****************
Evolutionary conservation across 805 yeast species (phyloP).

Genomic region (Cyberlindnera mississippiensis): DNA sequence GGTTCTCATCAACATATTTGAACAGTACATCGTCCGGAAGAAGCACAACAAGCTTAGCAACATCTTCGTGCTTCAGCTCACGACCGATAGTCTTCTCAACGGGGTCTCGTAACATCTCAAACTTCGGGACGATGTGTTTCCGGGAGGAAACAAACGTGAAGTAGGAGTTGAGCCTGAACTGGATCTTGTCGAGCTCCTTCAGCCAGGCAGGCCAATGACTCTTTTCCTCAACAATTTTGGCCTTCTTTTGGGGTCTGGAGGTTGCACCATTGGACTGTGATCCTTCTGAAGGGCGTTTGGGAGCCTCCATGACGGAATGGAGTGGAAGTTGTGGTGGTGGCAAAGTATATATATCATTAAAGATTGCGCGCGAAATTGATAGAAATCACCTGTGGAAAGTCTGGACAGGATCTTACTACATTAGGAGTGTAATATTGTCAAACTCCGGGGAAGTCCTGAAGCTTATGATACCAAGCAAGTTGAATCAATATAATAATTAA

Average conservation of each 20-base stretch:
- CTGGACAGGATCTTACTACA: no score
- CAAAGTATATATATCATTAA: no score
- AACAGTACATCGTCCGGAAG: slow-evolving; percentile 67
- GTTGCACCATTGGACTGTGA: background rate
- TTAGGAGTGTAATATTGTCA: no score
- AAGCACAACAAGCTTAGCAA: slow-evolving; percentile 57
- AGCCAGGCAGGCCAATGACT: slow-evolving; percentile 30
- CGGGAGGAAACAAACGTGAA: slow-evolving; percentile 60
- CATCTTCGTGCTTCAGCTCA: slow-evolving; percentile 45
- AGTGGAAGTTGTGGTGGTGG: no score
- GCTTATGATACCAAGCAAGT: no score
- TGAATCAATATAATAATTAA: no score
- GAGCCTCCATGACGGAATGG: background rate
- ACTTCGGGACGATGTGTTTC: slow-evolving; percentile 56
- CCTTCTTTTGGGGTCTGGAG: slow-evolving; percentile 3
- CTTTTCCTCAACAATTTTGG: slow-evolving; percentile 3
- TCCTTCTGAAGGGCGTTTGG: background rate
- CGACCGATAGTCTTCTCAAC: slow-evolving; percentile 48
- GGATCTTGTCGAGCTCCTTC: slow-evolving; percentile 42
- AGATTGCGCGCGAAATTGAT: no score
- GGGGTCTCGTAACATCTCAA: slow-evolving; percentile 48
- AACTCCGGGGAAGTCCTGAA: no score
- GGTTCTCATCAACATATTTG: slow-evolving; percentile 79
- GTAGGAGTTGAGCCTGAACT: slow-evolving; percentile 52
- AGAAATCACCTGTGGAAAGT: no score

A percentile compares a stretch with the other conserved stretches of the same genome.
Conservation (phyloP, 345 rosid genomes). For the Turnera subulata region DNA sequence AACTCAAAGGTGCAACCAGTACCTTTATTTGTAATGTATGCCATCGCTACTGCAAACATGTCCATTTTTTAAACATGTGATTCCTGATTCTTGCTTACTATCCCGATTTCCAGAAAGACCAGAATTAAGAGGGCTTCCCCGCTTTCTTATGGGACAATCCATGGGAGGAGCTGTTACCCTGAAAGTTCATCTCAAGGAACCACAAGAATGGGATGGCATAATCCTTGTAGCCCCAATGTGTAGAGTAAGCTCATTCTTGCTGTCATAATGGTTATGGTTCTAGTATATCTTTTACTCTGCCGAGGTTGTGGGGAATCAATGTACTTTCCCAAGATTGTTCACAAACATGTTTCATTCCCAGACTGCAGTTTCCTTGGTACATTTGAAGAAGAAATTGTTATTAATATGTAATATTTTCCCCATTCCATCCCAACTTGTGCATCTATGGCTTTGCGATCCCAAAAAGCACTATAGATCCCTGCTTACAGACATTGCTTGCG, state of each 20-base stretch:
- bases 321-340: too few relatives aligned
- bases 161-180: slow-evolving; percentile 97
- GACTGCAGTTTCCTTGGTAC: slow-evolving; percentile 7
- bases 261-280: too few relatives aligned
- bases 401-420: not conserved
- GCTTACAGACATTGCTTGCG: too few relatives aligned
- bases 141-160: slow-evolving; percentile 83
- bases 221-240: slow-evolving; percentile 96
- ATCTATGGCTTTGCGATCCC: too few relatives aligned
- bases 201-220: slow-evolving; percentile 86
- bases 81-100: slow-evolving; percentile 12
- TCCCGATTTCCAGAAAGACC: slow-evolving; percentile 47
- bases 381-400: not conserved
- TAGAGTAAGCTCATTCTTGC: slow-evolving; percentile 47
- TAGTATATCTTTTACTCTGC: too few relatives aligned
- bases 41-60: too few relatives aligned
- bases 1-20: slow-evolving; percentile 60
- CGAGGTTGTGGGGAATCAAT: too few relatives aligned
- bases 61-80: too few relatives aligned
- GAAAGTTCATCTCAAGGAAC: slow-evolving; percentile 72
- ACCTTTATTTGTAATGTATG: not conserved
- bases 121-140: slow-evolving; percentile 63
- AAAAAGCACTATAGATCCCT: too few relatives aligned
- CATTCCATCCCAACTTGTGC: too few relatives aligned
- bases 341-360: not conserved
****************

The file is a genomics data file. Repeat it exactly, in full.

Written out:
Evolutionary conservation across 805 yeast species (phyloP).

Genomic region (Cyberlindnera mississippiensis): DNA sequence GGTTCTCATCAACATATTTGAACAGTACATCGTCCGGAAGAAGCACAACAAGCTTAGCAACATCTTCGTGCTTCAGCTCACGACCGATAGTCTTCTCAACGGGGTCTCGTAACATCTCAAACTTCGGGACGATGTGTTTCCGGGAGGAAACAAACGTGAAGTAGGAGTTGAGCCTGAACTGGATCTTGTCGAGCTCCTTCAGCCAGGCAGGCCAATGACTCTTTTCCTCAACAATTTTGGCCTTCTTTTGGGGTCTGGAGGTTGCACCATTGGACTGTGATCCTTCTGAAGGGCGTTTGGGAGCCTCCATGACGGAATGGAGTGGAAGTTGTGGTGGTGGCAAAGTATATATATCATTAAAGATTGCGCGCGAAATTGATAGAAATCACCTGTGGAAAGTCTGGACAGGATCTTACTACATTAGGAGTGTAATATTGTCAAACTCCGGGGAAGTCCTGAAGCTTATGATACCAAGCAAGTTGAATCAATATAATAATTAA

Average conservation of each 20-base stretch:
- CTGGACAGGATCTTACTACA: no score
- CAAAGTATATATATCATTAA: no score
- AACAGTACATCGTCCGGAAG: slow-evolving; percentile 67
- GTTGCACCATTGGACTGTGA: background rate
- TTAGGAGTGTAATATTGTCA: no score
- AAGCACAACAAGCTTAGCAA: slow-evolving; percentile 57
- AGCCAGGCAGGCCAATGACT: slow-evolving; percentile 30
- CGGGAGGAAACAAACGTGAA: slow-evolving; percentile 60
- CATCTTCGTGCTTCAGCTCA: slow-evolving; percentile 45
- AGTGGAAGTTGTGGTGGTGG: no score
- GCTTATGATACCAAGCAAGT: no score
- TGAATCAATATAATAATTAA: no score
- GAGCCTCCATGACGGAATGG: background rate
- ACTTCGGGACGATGTGTTTC: slow-evolving; percentile 56
- CCTTCTTTTGGGGTCTGGAG: slow-evolving; percentile 3
- CTTTTCCTCAACAATTTTGG: slow-evolving; percentile 3
- TCCTTCTGAAGGGCGTTTGG: background rate
- CGACCGATAGTCTTCTCAAC: slow-evolving; percentile 48
- GGATCTTGTCGAGCTCCTTC: slow-evolving; percentile 42
- AGATTGCGCGCGAAATTGAT: no score
- GGGGTCTCGTAACATCTCAA: slow-evolving; percentile 48
- AACTCCGGGGAAGTCCTGAA: no score
- GGTTCTCATCAACATATTTG: slow-evolving; percentile 79
- GTAGGAGTTGAGCCTGAACT: slow-evolving; percentile 52
- AGAAATCACCTGTGGAAAGT: no score

A percentile compares a stretch with the other conserved stretches of the same genome.
Conservation (phyloP, 345 rosid genomes). For the Turnera subulata region DNA sequence AACTCAAAGGTGCAACCAGTACCTTTATTTGTAATGTATGCCATCGCTACTGCAAACATGTCCATTTTTTAAACATGTGATTCCTGATTCTTGCTTACTATCCCGATTTCCAGAAAGACCAGAATTAAGAGGGCTTCCCCGCTTTCTTATGGGACAATCCATGGGAGGAGCTGTTACCCTGAAAGTTCATCTCAAGGAACCACAAGAATGGGATGGCATAATCCTTGTAGCCCCAATGTGTAGAGTAAGCTCATTCTTGCTGTCATAATGGTTATGGTTCTAGTATATCTTTTACTCTGCCGAGGTTGTGGGGAATCAATGTACTTTCCCAAGATTGTTCACAAACATGTTTCATTCCCAGACTGCAGTTTCCTTGGTACATTTGAAGAAGAAATTGTTATTAATATGTAATATTTTCCCCATTCCATCCCAACTTGTGCATCTATGGCTTTGCGATCCCAAAAAGCACTATAGATCCCTGCTTACAGACATTGCTTGCG, state of each 20-base stretch:
- bases 321-340: too few relatives aligned
- bases 161-180: slow-evolving; percentile 97
- GACTGCAGTTTCCTTGGTAC: slow-evolving; percentile 7
- bases 261-280: too few relatives aligned
- bases 401-420: not conserved
- GCTTACAGACATTGCTTGCG: too few relatives aligned
- bases 141-160: slow-evolving; percentile 83
- bases 221-240: slow-evolving; percentile 96
- ATCTATGGCTTTGCGATCCC: too few relatives aligned
- bases 201-220: slow-evolving; percentile 86
- bases 81-100: slow-evolving; percentile 12
- TCCCGATTTCCAGAAAGACC: slow-evolving; percentile 47
- bases 381-400: not conserved
- TAGAGTAAGCTCATTCTTGC: slow-evolving; percentile 47
- TAGTATATCTTTTACTCTGC: too few relatives aligned
- bases 41-60: too few relatives aligned
- bases 1-20: slow-evolving; percentile 60
- CGAGGTTGTGGGGAATCAAT: too few relatives aligned
- bases 61-80: too few relatives aligned
- GAAAGTTCATCTCAAGGAAC: slow-evolving; percentile 72
- ACCTTTATTTGTAATGTATG: not conserved
- bases 121-140: slow-evolving; percentile 63
- AAAAAGCACTATAGATCCCT: too few relatives aligned
- CATTCCATCCCAACTTGTGC: too few relatives aligned
- bases 341-360: not conserved